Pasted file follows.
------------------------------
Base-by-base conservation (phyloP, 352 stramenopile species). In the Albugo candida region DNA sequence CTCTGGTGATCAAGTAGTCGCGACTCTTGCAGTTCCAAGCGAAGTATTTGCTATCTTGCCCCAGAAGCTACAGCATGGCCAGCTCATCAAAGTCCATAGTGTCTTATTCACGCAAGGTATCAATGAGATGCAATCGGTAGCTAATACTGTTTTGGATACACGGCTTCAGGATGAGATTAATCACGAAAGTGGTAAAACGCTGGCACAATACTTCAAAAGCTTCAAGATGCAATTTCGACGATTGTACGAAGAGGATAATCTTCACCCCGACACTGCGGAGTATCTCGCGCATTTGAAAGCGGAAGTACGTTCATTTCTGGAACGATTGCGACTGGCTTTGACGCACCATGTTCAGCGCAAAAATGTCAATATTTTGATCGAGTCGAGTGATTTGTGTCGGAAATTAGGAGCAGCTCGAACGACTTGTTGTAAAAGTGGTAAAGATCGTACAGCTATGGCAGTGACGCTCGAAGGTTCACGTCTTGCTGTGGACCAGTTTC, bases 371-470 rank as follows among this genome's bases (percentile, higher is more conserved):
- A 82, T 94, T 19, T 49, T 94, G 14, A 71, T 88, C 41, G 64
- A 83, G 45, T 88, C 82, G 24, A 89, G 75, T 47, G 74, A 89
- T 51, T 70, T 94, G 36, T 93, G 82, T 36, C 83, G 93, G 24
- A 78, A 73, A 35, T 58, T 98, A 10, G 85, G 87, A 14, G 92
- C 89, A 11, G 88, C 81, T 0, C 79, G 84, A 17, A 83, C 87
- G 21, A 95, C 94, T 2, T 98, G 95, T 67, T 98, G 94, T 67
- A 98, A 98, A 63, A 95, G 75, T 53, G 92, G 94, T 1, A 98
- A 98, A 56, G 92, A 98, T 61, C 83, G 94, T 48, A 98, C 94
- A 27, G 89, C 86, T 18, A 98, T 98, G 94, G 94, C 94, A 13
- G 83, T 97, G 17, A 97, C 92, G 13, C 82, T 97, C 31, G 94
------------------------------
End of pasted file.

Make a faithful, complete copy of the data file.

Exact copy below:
Base-by-base conservation (phyloP, 352 stramenopile species). In the Albugo candida region DNA sequence CTCTGGTGATCAAGTAGTCGCGACTCTTGCAGTTCCAAGCGAAGTATTTGCTATCTTGCCCCAGAAGCTACAGCATGGCCAGCTCATCAAAGTCCATAGTGTCTTATTCACGCAAGGTATCAATGAGATGCAATCGGTAGCTAATACTGTTTTGGATACACGGCTTCAGGATGAGATTAATCACGAAAGTGGTAAAACGCTGGCACAATACTTCAAAAGCTTCAAGATGCAATTTCGACGATTGTACGAAGAGGATAATCTTCACCCCGACACTGCGGAGTATCTCGCGCATTTGAAAGCGGAAGTACGTTCATTTCTGGAACGATTGCGACTGGCTTTGACGCACCATGTTCAGCGCAAAAATGTCAATATTTTGATCGAGTCGAGTGATTTGTGTCGGAAATTAGGAGCAGCTCGAACGACTTGTTGTAAAAGTGGTAAAGATCGTACAGCTATGGCAGTGACGCTCGAAGGTTCACGTCTTGCTGTGGACCAGTTTC, bases 371-470 rank as follows among this genome's bases (percentile, higher is more conserved):
- A 82, T 94, T 19, T 49, T 94, G 14, A 71, T 88, C 41, G 64
- A 83, G 45, T 88, C 82, G 24, A 89, G 75, T 47, G 74, A 89
- T 51, T 70, T 94, G 36, T 93, G 82, T 36, C 83, G 93, G 24
- A 78, A 73, A 35, T 58, T 98, A 10, G 85, G 87, A 14, G 92
- C 89, A 11, G 88, C 81, T 0, C 79, G 84, A 17, A 83, C 87
- G 21, A 95, C 94, T 2, T 98, G 95, T 67, T 98, G 94, T 67
- A 98, A 98, A 63, A 95, G 75, T 53, G 92, G 94, T 1, A 98
- A 98, A 56, G 92, A 98, T 61, C 83, G 94, T 48, A 98, C 94
- A 27, G 89, C 86, T 18, A 98, T 98, G 94, G 94, C 94, A 13
- G 83, T 97, G 17, A 97, C 92, G 13, C 82, T 97, C 31, G 94